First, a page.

Reserve Bank of India expects bad loans in the system to fall by March, suggesting that the stress Indian lenders have been facing will start to ease after three years.
The gross non-performing ratio of Indian banking system will drop to 10.3 percent by March, according to the central bank’s latest Financial Stability Report. That compares with 10.8 percent in September.
The estimate is based on a baseline scenario which assumes that the current economic situation will continue. To be sure, the RBI in its last installment of the report in July had estimated the gross bad loans to rise to 12.9 percent by March.
Industry-wide bad loans have more than doubled to over Rs 10 lakh crore since the RBI started its asset quality review in October 2015, leading to a slowdown in credit growth as banks faced severe capital crunch. Public sector banks were the worst-hit, forcing the Narendra Modi government to infuse around Rs 3 lakh crore since 2015.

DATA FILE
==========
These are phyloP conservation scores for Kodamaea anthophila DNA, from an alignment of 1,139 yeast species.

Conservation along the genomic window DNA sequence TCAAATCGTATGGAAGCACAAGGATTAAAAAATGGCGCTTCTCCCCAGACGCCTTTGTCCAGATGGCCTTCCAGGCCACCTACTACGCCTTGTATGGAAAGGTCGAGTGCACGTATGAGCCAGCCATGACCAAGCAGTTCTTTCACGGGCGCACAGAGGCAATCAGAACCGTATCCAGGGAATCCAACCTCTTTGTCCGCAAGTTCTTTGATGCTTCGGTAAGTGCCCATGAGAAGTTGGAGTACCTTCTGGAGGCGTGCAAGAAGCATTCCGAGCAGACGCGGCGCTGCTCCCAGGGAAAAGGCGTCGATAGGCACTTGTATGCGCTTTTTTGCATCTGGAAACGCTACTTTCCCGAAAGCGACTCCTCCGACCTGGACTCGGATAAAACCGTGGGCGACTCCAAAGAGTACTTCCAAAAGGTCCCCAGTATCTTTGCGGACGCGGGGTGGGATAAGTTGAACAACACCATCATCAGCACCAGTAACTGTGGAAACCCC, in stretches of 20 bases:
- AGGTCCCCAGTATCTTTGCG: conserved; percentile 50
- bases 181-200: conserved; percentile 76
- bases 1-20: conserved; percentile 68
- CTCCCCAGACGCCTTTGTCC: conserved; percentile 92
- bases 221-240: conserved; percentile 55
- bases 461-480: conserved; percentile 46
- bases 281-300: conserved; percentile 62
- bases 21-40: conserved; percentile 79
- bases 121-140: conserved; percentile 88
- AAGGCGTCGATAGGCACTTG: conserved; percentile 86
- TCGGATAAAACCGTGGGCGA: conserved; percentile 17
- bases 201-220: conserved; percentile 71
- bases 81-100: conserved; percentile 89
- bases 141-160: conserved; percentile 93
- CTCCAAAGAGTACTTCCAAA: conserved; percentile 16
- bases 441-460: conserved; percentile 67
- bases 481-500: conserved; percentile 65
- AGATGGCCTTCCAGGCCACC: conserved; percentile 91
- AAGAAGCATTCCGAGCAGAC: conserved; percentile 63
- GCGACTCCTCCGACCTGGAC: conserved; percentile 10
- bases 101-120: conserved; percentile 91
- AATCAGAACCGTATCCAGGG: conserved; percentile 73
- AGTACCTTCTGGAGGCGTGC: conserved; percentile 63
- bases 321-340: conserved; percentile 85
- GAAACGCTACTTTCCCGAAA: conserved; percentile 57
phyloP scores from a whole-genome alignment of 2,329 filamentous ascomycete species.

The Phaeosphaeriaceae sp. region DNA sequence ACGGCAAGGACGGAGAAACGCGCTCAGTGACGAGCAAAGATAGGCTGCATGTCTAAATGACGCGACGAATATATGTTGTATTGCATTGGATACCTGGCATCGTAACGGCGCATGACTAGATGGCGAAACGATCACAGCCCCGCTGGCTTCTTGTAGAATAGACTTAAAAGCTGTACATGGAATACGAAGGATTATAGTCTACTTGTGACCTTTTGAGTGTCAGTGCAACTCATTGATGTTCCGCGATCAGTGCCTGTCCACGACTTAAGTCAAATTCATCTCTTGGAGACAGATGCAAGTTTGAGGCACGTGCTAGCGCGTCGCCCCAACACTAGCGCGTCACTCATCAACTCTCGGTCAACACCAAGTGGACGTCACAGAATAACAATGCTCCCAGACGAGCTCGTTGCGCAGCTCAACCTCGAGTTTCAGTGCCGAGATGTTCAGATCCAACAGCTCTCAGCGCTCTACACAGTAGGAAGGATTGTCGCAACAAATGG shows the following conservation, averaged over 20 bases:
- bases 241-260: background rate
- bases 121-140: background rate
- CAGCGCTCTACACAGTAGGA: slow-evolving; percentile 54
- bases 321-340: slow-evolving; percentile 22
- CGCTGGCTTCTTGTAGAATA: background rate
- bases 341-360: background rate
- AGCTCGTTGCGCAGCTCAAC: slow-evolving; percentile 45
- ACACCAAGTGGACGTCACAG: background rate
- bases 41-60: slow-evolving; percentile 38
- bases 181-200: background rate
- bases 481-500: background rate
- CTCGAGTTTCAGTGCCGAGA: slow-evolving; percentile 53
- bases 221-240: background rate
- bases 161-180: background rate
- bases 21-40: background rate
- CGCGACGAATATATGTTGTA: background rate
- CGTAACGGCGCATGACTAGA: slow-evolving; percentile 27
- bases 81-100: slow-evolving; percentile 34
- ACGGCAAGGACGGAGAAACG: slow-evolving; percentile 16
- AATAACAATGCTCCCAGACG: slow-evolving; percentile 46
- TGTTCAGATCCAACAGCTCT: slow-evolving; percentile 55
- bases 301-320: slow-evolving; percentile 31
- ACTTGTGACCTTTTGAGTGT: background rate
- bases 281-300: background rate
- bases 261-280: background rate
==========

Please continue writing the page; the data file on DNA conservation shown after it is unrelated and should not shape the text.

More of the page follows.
The RBI, in the baseline case, expects the gross NPA (non-performing asset) ratio for state-owned banks to fall to 14.6 percent by March 2019 from 14.8 percent in September. The reading was at 15.6 percent in March 2018. Private banks’ gross bad loans could decline to 3.3 percent by the end of this financial year compared with 3.8 percent in September, it said.